Table of Contents
- Transactions in the General Ledger
- Documenting Financial Transactions In The General Ledger
Reconciliation is a very important function. The reconciliation process helps to ensure consistency and accuracy between the department's records and the university financial reports. During the reconciliation process, the user compares the transactions in the department's funds in the university general ledger to the department's input documents or other documents, either electronic or paper, to determine which transactions are complete, which are outstanding and which are in error and require correction.
Monthly reconciliation of department financial statements to other documents and reports is a critical function that ensures sound financial management. Through a standard reconciliation process, the fund manager can determine the appropriateness of charges to their funds, both the amount that was charged and the fund and account to which it was charged.
- Reconciliation is the responsibility of each university department that manages one or more university funds.
- Each fund should be reconciled monthly.
- All financial transactions entered on-line by the department should be reconciled monthly to their internal source document or log.
- All financial transactions from all source systems - Human Resources, Procurement, Stores, service operations, billing units and other entities that provide financial data to the General Ledger should be reconciled to supporting documentation.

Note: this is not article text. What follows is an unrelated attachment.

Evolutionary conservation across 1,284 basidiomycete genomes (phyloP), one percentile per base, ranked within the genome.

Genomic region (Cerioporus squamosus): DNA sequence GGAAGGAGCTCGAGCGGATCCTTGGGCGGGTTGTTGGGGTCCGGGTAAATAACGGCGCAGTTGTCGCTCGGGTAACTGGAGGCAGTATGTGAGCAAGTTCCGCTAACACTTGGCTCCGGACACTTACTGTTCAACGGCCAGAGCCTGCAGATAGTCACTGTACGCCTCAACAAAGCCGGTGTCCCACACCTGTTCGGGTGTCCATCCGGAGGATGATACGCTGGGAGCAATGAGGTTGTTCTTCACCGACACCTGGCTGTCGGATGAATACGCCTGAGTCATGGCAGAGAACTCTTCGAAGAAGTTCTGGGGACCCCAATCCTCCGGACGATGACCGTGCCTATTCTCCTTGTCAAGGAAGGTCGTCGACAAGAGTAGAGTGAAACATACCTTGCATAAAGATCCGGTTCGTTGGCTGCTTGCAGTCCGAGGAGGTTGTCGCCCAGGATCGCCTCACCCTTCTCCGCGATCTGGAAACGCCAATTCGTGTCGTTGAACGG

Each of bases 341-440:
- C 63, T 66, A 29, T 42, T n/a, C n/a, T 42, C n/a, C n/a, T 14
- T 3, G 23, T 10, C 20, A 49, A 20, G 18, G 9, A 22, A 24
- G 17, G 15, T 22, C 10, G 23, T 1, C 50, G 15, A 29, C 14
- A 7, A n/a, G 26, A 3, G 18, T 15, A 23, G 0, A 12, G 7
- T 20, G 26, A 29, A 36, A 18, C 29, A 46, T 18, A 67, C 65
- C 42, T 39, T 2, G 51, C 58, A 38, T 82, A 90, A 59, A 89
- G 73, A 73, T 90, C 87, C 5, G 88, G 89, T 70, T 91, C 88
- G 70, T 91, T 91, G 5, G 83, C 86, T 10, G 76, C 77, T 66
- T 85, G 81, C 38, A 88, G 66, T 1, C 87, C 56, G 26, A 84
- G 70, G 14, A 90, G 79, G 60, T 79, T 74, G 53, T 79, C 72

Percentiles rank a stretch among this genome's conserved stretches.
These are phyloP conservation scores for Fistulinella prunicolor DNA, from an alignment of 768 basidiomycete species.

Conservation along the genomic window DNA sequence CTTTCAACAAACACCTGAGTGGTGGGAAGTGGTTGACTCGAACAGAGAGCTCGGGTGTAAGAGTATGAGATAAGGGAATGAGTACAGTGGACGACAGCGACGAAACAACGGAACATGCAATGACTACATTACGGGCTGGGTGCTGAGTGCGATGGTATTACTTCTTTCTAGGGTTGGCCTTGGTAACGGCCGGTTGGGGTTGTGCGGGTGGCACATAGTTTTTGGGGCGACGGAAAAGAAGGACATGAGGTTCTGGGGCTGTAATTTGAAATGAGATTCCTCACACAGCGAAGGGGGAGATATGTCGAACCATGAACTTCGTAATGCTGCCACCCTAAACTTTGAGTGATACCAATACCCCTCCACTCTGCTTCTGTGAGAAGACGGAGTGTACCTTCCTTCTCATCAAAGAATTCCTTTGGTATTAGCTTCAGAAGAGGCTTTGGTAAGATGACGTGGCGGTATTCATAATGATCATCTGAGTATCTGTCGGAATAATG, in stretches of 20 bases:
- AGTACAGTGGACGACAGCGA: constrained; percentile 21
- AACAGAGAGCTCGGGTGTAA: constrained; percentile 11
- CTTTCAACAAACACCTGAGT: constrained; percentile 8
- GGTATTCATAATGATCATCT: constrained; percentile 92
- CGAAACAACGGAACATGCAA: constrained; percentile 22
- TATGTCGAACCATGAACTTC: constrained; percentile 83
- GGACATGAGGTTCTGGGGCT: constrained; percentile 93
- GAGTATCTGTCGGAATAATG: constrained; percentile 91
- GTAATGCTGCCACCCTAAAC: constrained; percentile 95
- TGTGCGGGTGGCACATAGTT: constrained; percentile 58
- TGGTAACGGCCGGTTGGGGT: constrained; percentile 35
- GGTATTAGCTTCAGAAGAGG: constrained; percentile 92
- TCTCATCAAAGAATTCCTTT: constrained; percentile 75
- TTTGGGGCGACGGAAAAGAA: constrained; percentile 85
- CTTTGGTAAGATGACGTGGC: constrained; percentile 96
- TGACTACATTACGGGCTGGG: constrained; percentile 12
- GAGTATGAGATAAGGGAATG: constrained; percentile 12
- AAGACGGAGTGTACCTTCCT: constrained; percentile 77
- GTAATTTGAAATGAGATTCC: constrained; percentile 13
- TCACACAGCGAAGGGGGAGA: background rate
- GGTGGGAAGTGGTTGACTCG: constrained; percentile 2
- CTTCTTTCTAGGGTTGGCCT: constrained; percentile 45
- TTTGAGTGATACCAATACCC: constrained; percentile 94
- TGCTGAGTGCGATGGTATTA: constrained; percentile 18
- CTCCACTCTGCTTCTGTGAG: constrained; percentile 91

- Supporting documentation, either paper or electronic, should be adequate to support the financial transaction.
- Supporting documentation should be maintained in the department.
- Fund managers should recognize the transaction information that appears on the university financial reports.
- Fund managers have the responsibility for identifying financial problems and resolving errors.
- The Fund Exception report should be reviewed periodically to ensure that no one has used your org/fund combination inappropriately.
- Workflow should be set up appropriately to ensure that proper approvals occur for your department's financial transactions.
These reconciliation packets are comprised of three components: a narrative, a sample 91, and a sample reconciliation document. Some packets (e.g., AP/PO) may include more than one narrative, 91, or reconciliation document. Others (e.g., Allocations) may not include a reconciliation document, because there is none for that kind of transaction.
At the top of the narrative is a summary table, that tells you how to recognize each type of transaction on the 91, and describes the associated billing cycle. Then the narrative provides key information about how the transaction will appear on the 91, and on the reconciliation document. Finally, it describes how to compare the 91 to the reconciliation document. For your convenience, fields referred to in the narrative are labeled on the sample 91 and reconciliation document.
In some cases, you will want to go beyond simply verifying the data on the 91; you may also want to verify the reconciliation documents (especially billing statements) against your own records. These packets do not discuss that verification.
Transactions in the General Ledger
Documenting Financial Transactions In The General Ledger
Millions of financial transactions are processed annually by the University's general ledger. These include journal entries, deposits, procurement activity, personnel appointments and adjustments, etc. In a paper based system, documentation for these transactions followed three basic principles: